The housing market won't cool until BoC raises rates: Mortgages of Canada CEO
The COVID-19 pandemic pushed many renters to move away from major urban cities in Canada. But now as vaccine rollout pace increases and pre-pandemic normal is in sight, some will want to be closer to where there are restaurants, entertainment and businesses. Real estate experts are saying time may be running out to capitalize on the rental market if you are thinking about moving into downtown areas.
Millennials most likely to be caught in real estate bidding wars
A new poll from Toronto-Dominion Bank found that 51 per cent of prospective homebuyers in Canada under the age of 35 said they are willing to take part in a bidding war to land the home of their dreams. However, less than one in five of those over the age of 55 said they would put in an offer above asking price. John Pasalis, president at Realosophy Realty Inc., isn't surprised by the results. “For starters, more affordable homes – the ones that most millennials can actually afford – are the homes that are most likely to receive multiple offers,” he said.
Does your portfolio need a spring cleaning?
Now that tax season is over and market activity is expected to slow in the summer, maybe now is the right time for a portfolio spring cleaning. Personal Finance Columnist Dale Jackson explains why you should reassess how market turmoil during the pandemic affected your portfolio and retirement savings. Here is a to-do list on how to do just that.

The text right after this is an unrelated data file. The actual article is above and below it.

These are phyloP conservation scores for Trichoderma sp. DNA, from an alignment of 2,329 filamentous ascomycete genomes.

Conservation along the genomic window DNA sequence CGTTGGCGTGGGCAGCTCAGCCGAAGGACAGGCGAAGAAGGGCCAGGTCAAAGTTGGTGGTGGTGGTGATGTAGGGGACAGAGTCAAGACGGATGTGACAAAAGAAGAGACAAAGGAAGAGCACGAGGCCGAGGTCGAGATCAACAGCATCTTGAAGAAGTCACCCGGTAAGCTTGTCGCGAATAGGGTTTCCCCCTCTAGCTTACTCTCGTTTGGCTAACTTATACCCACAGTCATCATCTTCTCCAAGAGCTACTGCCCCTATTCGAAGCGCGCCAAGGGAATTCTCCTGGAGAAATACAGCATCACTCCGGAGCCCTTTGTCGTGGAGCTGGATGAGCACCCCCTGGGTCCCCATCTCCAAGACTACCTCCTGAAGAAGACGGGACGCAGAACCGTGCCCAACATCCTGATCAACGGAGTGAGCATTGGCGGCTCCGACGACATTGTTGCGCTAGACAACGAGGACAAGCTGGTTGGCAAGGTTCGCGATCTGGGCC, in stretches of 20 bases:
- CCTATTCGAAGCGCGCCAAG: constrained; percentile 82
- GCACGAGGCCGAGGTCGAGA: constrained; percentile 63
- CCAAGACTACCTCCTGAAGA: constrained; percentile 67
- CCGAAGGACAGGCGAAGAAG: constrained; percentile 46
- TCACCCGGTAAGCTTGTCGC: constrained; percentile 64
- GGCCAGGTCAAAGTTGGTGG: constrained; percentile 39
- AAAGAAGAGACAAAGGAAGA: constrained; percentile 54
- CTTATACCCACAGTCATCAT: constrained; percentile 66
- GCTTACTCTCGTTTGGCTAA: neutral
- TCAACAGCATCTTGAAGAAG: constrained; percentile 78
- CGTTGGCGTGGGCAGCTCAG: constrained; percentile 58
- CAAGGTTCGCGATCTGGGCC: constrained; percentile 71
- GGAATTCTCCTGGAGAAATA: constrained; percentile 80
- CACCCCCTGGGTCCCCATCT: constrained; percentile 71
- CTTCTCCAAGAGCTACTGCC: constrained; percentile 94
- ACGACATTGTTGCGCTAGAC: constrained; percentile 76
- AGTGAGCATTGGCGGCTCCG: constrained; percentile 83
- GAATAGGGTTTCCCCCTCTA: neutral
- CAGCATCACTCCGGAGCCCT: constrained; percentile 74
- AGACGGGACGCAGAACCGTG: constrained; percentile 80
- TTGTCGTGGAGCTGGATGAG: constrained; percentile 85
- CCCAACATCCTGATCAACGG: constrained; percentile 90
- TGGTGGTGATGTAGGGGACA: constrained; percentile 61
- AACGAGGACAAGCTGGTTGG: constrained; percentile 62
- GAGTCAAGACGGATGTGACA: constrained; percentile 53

Beware homebuyers, rates won't stay low forever
During a news conference on Thursday, Bank of Canada Governor Tiff Macklem addressed the unsustainable rise in home prices seen in Canada. “Counting on ever higher house prices to build home equity that can be used to refinance mortgages in the future is a bad idea," Macklem said. He warned Canadians against taking on too much mortgage debt and insisted borrowers and lenders need to understand rates won't always be at historic lows.
Canada’s mortgage stress test just got harder
The Office of the Superintendent of Financial Institutions said in a release Thursday they will be applying tighter rules to the mortgage stress test starting June 1. The new qualifying rate for an uninsured mortgage – where borrowers have at least a 20 per cent down payment – will rise to either the mortgage contract rate plus 200 basis points or 5.25 per cent, whichever is higher. The OSFI Assistant Superintendent of Regulation Ben Gully said the changes imposed are to help mitigate financial risks coming from the housing market.
“It is important to understand that the recent rapid increases in home prices are not normal,”- Bank of Canada Governor Tiff Macklem